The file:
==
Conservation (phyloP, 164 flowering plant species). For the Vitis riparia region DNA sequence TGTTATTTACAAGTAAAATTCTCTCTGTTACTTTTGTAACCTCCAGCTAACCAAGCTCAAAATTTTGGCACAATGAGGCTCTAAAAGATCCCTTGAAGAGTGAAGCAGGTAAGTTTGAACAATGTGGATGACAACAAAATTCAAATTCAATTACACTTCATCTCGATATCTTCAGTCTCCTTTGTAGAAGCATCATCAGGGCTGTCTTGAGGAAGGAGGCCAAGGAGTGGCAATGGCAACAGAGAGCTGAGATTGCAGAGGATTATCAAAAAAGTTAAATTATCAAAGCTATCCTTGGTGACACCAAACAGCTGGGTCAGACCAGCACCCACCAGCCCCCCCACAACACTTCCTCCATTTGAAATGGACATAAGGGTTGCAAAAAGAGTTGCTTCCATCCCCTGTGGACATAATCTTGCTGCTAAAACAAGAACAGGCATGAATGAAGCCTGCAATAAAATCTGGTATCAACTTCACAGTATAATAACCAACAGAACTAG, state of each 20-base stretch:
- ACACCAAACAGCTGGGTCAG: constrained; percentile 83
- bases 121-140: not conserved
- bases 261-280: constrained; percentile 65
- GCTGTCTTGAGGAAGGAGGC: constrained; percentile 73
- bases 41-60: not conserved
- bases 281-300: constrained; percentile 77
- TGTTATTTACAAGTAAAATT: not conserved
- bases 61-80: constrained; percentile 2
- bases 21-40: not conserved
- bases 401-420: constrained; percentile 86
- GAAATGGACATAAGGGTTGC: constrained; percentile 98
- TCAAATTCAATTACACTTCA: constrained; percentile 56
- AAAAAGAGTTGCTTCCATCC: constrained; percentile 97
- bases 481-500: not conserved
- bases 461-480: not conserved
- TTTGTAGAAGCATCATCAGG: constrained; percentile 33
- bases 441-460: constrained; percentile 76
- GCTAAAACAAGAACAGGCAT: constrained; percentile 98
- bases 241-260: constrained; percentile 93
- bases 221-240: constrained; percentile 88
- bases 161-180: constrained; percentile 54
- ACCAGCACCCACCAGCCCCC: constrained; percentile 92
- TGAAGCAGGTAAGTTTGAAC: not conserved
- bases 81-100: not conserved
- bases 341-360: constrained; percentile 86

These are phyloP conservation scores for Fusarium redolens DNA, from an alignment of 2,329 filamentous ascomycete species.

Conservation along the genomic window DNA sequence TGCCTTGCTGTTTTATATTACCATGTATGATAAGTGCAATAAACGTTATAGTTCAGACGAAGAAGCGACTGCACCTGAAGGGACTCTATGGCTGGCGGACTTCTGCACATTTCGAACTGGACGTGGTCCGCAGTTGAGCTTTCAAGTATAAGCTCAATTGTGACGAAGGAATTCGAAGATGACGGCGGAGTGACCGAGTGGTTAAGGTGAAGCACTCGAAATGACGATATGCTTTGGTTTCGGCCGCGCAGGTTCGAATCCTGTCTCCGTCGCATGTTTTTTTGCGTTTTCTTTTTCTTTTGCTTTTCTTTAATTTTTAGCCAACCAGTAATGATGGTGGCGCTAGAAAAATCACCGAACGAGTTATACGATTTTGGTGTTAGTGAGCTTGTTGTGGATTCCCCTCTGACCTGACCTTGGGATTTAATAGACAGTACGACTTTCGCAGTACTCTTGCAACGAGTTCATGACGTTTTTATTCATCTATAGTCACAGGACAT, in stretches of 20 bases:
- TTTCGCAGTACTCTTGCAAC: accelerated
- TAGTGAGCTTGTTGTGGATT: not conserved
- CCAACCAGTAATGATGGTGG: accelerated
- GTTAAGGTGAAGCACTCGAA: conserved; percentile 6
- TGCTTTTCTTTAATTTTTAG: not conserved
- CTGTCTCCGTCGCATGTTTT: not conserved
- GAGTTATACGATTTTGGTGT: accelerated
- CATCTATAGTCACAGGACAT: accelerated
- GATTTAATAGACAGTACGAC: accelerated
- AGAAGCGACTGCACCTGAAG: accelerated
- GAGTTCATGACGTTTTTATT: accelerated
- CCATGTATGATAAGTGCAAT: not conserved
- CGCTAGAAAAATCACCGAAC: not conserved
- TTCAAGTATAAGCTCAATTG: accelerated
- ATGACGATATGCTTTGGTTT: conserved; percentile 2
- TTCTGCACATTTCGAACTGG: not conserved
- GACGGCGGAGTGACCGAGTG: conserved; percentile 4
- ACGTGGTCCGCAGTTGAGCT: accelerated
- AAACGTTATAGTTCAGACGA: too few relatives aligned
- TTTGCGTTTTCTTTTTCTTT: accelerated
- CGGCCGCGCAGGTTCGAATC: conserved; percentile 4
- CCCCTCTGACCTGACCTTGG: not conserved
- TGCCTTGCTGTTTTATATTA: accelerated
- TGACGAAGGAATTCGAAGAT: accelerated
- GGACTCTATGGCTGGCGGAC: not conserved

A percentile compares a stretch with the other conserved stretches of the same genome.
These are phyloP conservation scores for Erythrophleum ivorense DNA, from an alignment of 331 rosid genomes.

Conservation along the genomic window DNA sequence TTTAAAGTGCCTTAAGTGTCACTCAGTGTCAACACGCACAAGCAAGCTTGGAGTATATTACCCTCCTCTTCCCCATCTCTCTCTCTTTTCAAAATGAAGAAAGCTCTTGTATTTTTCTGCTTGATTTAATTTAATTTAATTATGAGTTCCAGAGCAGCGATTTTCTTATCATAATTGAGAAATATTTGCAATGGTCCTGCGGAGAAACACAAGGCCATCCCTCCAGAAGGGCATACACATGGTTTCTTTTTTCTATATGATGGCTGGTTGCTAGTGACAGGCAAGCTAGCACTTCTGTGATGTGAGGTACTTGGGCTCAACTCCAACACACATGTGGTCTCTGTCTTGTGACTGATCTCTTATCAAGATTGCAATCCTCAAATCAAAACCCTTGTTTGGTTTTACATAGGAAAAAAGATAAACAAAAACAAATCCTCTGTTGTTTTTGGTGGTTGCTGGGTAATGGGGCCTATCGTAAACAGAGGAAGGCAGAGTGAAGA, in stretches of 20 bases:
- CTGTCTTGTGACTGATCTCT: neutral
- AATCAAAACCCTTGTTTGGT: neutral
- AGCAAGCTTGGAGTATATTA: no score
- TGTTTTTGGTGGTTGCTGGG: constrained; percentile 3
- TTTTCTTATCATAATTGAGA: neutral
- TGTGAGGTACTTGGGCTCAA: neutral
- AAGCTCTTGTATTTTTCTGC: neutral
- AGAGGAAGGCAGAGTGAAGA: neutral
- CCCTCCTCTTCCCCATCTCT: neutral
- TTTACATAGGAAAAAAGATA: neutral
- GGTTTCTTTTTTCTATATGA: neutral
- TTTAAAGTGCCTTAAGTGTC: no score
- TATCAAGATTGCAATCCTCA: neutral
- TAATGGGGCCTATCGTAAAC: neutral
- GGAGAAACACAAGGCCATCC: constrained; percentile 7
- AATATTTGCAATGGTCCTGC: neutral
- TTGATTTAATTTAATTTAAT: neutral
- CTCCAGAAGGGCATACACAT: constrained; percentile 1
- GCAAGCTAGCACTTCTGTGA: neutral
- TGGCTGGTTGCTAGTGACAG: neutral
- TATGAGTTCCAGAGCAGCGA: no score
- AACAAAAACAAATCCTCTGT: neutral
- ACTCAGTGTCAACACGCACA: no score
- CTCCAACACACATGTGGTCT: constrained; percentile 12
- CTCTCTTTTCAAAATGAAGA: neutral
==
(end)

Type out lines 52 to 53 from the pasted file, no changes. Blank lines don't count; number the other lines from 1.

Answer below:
- TGACGAAGGAATTCGAAGAT: accelerated
- GGACTCTATGGCTGGCGGAC: not conserved